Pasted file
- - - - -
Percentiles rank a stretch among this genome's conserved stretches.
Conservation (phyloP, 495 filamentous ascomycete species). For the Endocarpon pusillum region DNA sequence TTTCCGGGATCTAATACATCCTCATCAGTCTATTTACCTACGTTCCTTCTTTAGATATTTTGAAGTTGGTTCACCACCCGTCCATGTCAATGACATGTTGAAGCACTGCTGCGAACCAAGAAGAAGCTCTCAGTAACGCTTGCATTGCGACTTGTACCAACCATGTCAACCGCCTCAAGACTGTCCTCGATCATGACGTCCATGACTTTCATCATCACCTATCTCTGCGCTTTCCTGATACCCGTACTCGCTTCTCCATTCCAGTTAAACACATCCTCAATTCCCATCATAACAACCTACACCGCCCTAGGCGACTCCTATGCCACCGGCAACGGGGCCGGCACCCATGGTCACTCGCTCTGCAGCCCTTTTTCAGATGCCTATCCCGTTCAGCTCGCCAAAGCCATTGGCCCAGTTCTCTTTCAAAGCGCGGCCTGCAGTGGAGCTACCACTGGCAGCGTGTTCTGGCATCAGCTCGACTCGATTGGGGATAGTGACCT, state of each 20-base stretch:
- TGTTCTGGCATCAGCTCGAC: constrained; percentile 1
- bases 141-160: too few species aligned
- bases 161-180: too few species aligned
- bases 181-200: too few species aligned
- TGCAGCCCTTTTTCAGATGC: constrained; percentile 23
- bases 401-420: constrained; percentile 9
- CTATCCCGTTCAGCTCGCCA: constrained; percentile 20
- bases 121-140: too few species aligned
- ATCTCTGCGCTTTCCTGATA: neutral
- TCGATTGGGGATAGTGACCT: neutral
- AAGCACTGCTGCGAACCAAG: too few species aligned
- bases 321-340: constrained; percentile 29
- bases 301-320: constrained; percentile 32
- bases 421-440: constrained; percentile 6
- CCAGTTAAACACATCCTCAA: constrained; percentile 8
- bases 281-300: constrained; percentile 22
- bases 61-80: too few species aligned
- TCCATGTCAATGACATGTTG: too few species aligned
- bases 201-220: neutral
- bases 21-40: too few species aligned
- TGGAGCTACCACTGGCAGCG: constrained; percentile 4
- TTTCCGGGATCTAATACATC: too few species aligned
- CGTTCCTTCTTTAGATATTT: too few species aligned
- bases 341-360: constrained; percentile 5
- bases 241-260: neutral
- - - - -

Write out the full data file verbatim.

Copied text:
Percentiles rank a stretch among this genome's conserved stretches.
Conservation (phyloP, 495 filamentous ascomycete species). For the Endocarpon pusillum region DNA sequence TTTCCGGGATCTAATACATCCTCATCAGTCTATTTACCTACGTTCCTTCTTTAGATATTTTGAAGTTGGTTCACCACCCGTCCATGTCAATGACATGTTGAAGCACTGCTGCGAACCAAGAAGAAGCTCTCAGTAACGCTTGCATTGCGACTTGTACCAACCATGTCAACCGCCTCAAGACTGTCCTCGATCATGACGTCCATGACTTTCATCATCACCTATCTCTGCGCTTTCCTGATACCCGTACTCGCTTCTCCATTCCAGTTAAACACATCCTCAATTCCCATCATAACAACCTACACCGCCCTAGGCGACTCCTATGCCACCGGCAACGGGGCCGGCACCCATGGTCACTCGCTCTGCAGCCCTTTTTCAGATGCCTATCCCGTTCAGCTCGCCAAAGCCATTGGCCCAGTTCTCTTTCAAAGCGCGGCCTGCAGTGGAGCTACCACTGGCAGCGTGTTCTGGCATCAGCTCGACTCGATTGGGGATAGTGACCT, state of each 20-base stretch:
- TGTTCTGGCATCAGCTCGAC: constrained; percentile 1
- bases 141-160: too few species aligned
- bases 161-180: too few species aligned
- bases 181-200: too few species aligned
- TGCAGCCCTTTTTCAGATGC: constrained; percentile 23
- bases 401-420: constrained; percentile 9
- CTATCCCGTTCAGCTCGCCA: constrained; percentile 20
- bases 121-140: too few species aligned
- ATCTCTGCGCTTTCCTGATA: neutral
- TCGATTGGGGATAGTGACCT: neutral
- AAGCACTGCTGCGAACCAAG: too few species aligned
- bases 321-340: constrained; percentile 29
- bases 301-320: constrained; percentile 32
- bases 421-440: constrained; percentile 6
- CCAGTTAAACACATCCTCAA: constrained; percentile 8
- bases 281-300: constrained; percentile 22
- bases 61-80: too few species aligned
- TCCATGTCAATGACATGTTG: too few species aligned
- bases 201-220: neutral
- bases 21-40: too few species aligned
- TGGAGCTACCACTGGCAGCG: constrained; percentile 4
- TTTCCGGGATCTAATACATC: too few species aligned
- CGTTCCTTCTTTAGATATTT: too few species aligned
- bases 341-360: constrained; percentile 5
- bases 241-260: neutral